Taking a Walk With Nature Girl

minnewaskaAll of a sudden, I didn't know where to go hiking. Given that my friends have been known to refer to me as Nature Girl, this was a little strange. But let's face it: The weekend-long backpacking trip just isn't all that feasible right now. I need something that's toddler-and-grandparent friendly, has enough pretty views or wildlife to keep everyone interested, and will allow us to get home in time for dinner.

With help from the Sierra Club, I've now got it covered. Here are recommendations from some of their trip leaders -- as well as from you, our ever-helpful readers -- to help make the most of these beautiful fall days, no matter where you live. Check them out, and let us know what you think!


An oasis in an urban environment, Blue Hills Reservation stretches over 7,000 acres, from Quincy to Dedham and from Milton to Randolph. Accessible by public transit, it boasts 125 miles of trails, with the highest elevation gain a modest 635 feet. Rucker Alex, chair of Sierra Club Boston's Inner City Outings, favors the popular cross-park Skyline trail. It has great views, but at nine miles is an all-day affair for most of us. There's nothing wrong with a leisurely loop around Houghton's Pond, followed by a nice picnic.


Yes, Everglades National Park can get busy, but there's a good reason for that: Birds, alligators and turtles abound, and you can satisfy your curiosity in an hour-long loop or stitch together a number of trails for a longer treat. Numerous boardwalks take you over the water so you can view the wildlife from directly above. The Sierra Club's Winston "Mark" Walters suggests starting with a ranger-led trip on the Anhinga Trail, then stepping out on your own.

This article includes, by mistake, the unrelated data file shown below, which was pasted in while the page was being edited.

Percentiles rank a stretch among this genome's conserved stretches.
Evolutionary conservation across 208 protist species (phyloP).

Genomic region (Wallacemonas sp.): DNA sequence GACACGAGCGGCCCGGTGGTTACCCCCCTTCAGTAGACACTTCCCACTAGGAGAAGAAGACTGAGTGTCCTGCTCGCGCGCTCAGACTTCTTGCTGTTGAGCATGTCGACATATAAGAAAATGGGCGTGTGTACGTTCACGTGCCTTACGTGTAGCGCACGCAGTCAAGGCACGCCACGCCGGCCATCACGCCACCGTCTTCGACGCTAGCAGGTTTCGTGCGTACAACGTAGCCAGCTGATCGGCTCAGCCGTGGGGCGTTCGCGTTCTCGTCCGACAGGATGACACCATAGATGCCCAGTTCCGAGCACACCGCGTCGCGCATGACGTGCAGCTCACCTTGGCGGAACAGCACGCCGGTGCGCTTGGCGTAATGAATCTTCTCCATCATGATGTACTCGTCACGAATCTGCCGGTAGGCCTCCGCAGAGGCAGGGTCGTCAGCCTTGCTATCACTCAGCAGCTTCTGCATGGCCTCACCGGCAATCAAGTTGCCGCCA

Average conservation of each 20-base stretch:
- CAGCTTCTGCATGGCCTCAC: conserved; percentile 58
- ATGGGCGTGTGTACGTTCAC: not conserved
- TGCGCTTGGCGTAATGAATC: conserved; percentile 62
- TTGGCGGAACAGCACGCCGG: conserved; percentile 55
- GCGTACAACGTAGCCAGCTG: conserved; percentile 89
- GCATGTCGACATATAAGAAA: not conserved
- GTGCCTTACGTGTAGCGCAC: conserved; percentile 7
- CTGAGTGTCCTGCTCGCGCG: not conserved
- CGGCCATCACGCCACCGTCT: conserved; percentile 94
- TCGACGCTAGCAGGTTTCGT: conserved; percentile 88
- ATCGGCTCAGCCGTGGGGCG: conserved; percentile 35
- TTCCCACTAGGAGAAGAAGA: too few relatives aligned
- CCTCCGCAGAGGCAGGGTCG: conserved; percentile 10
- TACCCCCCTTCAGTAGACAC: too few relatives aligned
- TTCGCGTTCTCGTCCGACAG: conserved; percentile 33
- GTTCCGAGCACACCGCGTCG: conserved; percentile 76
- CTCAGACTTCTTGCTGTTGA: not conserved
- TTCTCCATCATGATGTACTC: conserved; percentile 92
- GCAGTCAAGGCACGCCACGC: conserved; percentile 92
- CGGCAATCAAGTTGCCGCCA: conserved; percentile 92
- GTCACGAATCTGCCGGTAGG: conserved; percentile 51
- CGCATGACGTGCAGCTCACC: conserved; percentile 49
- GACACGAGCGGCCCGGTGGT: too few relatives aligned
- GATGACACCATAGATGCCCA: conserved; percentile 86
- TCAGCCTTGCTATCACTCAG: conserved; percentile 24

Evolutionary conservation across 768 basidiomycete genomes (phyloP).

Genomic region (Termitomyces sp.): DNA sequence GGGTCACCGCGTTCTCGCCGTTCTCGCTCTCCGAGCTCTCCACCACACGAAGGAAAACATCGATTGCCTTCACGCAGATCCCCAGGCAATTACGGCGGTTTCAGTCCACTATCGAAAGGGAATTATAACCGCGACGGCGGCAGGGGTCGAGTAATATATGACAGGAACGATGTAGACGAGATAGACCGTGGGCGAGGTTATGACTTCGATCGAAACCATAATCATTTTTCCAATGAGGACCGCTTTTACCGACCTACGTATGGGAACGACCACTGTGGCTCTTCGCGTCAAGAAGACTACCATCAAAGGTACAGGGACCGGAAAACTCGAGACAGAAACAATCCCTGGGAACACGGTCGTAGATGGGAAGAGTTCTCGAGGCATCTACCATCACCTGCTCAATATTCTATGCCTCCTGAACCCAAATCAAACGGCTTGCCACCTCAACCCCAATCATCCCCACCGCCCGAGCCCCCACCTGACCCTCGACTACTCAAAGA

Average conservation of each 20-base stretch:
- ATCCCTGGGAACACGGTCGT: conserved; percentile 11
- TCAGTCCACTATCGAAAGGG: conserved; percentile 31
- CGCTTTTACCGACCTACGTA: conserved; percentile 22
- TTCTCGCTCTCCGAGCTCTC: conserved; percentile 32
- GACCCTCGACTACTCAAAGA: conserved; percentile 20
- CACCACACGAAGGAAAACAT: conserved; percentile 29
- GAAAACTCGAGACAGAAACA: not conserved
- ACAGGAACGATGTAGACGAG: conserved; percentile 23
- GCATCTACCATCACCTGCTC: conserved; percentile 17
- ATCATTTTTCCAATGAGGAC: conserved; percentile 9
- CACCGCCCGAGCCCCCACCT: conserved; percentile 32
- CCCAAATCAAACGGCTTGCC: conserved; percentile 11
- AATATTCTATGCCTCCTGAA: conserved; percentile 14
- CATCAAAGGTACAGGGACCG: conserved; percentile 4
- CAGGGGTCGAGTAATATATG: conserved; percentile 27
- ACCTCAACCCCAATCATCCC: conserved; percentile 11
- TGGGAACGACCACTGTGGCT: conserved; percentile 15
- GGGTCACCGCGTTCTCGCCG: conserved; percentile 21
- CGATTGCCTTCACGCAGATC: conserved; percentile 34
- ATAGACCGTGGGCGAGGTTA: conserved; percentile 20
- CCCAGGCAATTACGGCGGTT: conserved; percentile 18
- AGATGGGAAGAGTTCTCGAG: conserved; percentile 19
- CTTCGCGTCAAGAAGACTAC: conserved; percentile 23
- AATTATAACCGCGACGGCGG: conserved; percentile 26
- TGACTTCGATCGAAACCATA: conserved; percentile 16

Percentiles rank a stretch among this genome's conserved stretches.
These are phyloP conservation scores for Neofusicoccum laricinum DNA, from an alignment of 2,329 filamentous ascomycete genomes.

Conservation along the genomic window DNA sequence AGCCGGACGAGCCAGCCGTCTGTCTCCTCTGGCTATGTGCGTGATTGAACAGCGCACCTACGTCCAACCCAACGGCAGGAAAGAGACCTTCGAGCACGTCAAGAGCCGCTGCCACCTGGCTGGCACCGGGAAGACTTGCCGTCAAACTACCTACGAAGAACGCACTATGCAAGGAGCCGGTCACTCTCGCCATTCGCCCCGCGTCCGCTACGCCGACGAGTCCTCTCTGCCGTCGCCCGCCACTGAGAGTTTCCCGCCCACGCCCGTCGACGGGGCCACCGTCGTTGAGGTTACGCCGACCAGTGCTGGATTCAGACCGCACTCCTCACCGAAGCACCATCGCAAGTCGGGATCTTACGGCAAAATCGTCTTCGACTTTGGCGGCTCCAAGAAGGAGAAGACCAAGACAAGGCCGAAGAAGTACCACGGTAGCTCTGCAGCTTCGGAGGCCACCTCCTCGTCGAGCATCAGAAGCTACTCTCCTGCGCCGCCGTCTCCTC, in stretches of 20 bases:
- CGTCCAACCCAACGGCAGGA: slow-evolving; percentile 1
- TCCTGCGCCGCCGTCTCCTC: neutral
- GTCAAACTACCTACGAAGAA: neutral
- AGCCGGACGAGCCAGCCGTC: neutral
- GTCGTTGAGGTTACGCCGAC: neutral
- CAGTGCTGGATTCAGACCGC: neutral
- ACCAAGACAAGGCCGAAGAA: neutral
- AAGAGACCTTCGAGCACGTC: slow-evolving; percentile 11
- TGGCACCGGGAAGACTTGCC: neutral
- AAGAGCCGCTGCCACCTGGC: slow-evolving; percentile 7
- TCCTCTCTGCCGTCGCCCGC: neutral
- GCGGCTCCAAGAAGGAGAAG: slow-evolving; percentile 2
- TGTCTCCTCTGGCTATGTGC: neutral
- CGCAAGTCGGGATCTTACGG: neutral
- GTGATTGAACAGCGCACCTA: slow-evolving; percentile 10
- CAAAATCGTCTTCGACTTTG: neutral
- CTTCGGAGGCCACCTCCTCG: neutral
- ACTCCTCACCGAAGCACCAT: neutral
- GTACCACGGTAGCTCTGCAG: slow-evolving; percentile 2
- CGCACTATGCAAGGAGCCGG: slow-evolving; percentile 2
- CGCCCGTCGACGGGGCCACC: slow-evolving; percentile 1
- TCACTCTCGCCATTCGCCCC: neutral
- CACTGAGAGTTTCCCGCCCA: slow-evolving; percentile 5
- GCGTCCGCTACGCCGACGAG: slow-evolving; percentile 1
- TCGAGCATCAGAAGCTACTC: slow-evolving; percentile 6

Bev Full, an outings leader with a Sierra Club chapter near Phoenix, likes to bring kids to the Metate Trail, in Spur Cross Conservation Area. The trail guides you through a thick forest of mature Saguaro cactus trees, which Bev calls "an amazing experience." There are also signs of Native American habitation including a metate stone and grinder. "It's very easy, and the scenery is spectacular," says Full. It's near the town of Cave Creek.

Full also likes to take kids to the Sears Kay Ruin site in Tonto National Forest. This hike is a mile-long loop, with a slight elevation gain and fabulous views of the Superstition Mountains and ranges in all directions. It's complete with rest rooms, shaded picnic areas, and an informative self-guided trail. She calls it, "spectacular, and a wonderful learning experience."

New York Area

One of our readers, Henry Schreiber, recommends starting with the New Jersey Palisades, dramatic cliffs on the west side of the Hudson River. They're close to the city and easily reached by public transportation. The trail near the bottom wanders within a few feet of the Hudson River; both it and a trail at the top of the cliffs have nice views of northern Manhattan. You can even walk across the George Washington Bridge to start or end your walk.

Katie Frusti, Chair of NYC Inner City Outings (a Sierra Club organization), recommends any of the hikes around Sterling Lake. They range from a flat loop around the lake, which goes by ruins from mining activity that began in the 1700s, to a hike up a fire tower.

If you're willing to travel a bit further out of the city, my personal favorite is Minnewaska State Park Preserve (pictured above), which includes carriage trails that once carried visitors to nearby luxury resorts. (You can still indulge at Mohonk Mountain House, but you'll be driving to the top). Most of the trails are about three miles one way, but you don't have to get anywhere near the end to see breathtaking views. In the winter, it's ideal for cross-country skiing.